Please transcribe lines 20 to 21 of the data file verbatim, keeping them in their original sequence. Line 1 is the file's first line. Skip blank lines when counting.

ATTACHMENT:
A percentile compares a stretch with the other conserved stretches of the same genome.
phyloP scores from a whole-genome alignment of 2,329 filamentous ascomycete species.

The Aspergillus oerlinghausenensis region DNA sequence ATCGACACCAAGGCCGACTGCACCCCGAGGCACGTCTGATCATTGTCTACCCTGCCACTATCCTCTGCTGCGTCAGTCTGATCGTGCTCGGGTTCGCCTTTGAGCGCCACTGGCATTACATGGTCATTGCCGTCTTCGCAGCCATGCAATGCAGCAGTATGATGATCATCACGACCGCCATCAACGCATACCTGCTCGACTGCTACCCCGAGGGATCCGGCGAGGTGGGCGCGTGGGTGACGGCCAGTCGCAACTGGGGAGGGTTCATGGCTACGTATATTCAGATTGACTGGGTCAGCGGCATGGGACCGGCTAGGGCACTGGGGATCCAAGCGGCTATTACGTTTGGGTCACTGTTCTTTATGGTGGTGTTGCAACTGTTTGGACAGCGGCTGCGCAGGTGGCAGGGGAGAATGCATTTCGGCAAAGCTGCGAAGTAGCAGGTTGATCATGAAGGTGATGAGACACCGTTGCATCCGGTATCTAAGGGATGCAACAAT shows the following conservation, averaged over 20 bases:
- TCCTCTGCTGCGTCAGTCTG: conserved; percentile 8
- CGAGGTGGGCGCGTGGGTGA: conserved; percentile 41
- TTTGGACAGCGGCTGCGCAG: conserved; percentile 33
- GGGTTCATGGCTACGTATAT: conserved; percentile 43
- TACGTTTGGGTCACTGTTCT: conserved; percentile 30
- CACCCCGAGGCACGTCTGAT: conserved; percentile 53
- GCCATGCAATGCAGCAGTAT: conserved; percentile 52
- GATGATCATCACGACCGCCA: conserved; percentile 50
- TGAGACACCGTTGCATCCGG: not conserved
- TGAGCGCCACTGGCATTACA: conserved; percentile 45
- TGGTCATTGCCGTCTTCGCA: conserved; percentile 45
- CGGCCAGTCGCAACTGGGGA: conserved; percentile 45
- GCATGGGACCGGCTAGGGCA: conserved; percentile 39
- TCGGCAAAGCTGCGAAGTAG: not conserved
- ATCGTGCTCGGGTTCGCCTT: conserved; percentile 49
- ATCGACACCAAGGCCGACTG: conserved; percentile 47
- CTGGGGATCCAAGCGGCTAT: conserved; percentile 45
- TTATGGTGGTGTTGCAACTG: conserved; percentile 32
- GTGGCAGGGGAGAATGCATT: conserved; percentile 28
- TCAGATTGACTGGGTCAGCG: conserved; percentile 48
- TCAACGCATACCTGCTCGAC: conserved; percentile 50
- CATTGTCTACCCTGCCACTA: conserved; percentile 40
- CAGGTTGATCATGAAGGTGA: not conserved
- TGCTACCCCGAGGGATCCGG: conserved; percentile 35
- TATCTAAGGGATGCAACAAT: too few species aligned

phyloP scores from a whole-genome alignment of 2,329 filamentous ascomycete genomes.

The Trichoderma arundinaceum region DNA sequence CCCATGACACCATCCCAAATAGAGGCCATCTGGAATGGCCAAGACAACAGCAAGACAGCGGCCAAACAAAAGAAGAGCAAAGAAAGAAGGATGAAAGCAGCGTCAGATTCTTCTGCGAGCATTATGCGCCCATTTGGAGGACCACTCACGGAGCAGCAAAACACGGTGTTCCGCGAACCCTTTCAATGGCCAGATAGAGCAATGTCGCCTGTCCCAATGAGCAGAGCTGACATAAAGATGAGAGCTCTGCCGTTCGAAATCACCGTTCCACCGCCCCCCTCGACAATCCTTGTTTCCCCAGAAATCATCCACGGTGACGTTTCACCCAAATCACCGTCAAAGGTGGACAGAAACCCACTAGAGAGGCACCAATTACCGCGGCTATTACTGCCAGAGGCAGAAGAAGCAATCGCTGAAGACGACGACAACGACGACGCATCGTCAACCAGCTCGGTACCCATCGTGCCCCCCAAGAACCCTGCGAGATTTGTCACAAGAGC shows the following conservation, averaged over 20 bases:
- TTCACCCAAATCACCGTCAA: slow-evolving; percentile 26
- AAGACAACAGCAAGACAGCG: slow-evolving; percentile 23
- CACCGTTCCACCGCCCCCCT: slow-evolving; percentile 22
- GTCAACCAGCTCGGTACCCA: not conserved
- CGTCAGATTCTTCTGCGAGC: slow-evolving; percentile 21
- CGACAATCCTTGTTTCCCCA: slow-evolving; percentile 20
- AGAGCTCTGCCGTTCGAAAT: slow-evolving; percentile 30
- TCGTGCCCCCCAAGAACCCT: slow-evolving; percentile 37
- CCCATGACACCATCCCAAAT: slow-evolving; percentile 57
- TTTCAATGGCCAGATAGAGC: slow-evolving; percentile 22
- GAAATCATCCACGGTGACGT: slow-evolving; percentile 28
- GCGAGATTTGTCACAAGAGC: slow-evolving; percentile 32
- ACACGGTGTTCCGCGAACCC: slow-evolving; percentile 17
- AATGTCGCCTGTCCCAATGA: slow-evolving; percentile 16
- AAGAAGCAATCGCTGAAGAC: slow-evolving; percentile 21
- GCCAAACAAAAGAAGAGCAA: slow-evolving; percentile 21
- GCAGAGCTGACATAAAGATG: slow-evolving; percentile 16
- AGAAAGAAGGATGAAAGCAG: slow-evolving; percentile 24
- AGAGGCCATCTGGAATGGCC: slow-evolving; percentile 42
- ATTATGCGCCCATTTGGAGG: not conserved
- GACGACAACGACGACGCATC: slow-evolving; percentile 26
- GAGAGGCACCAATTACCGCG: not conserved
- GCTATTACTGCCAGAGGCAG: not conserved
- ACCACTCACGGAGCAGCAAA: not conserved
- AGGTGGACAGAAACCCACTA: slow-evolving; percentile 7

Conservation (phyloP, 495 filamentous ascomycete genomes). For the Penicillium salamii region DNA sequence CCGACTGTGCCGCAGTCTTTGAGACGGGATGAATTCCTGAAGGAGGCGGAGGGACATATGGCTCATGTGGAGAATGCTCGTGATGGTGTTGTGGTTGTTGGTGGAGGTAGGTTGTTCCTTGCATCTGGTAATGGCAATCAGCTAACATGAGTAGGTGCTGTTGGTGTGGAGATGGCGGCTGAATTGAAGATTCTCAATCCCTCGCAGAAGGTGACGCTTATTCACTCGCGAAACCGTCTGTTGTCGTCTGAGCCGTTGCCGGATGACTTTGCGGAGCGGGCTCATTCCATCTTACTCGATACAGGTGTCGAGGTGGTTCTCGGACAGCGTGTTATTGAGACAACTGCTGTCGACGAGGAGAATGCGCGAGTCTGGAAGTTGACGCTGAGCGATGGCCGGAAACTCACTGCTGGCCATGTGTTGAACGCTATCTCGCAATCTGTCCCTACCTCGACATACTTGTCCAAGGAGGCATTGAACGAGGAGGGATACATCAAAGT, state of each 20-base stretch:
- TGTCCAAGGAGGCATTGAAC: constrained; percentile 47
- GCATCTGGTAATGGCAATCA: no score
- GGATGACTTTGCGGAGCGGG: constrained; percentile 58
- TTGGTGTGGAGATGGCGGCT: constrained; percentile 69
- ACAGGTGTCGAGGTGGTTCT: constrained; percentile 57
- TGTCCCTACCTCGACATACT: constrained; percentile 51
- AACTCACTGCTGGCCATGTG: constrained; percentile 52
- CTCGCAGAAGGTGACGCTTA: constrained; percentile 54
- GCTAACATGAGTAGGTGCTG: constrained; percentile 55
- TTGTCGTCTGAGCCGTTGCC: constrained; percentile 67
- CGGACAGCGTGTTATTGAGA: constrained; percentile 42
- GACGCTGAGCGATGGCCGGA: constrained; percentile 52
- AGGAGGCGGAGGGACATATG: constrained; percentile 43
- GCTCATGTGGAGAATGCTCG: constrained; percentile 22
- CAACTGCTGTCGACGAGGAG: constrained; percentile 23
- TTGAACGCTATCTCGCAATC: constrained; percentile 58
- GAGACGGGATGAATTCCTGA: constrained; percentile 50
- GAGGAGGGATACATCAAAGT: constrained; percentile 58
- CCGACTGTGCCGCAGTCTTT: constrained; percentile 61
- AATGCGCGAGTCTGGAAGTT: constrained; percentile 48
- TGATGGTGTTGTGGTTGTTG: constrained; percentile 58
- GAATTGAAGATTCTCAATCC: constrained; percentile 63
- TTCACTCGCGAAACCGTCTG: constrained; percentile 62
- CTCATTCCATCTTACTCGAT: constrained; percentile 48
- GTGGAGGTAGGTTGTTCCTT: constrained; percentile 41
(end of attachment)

- CTGGGGATCCAAGCGGCTAT: conserved; percentile 45
- TTATGGTGGTGTTGCAACTG: conserved; percentile 32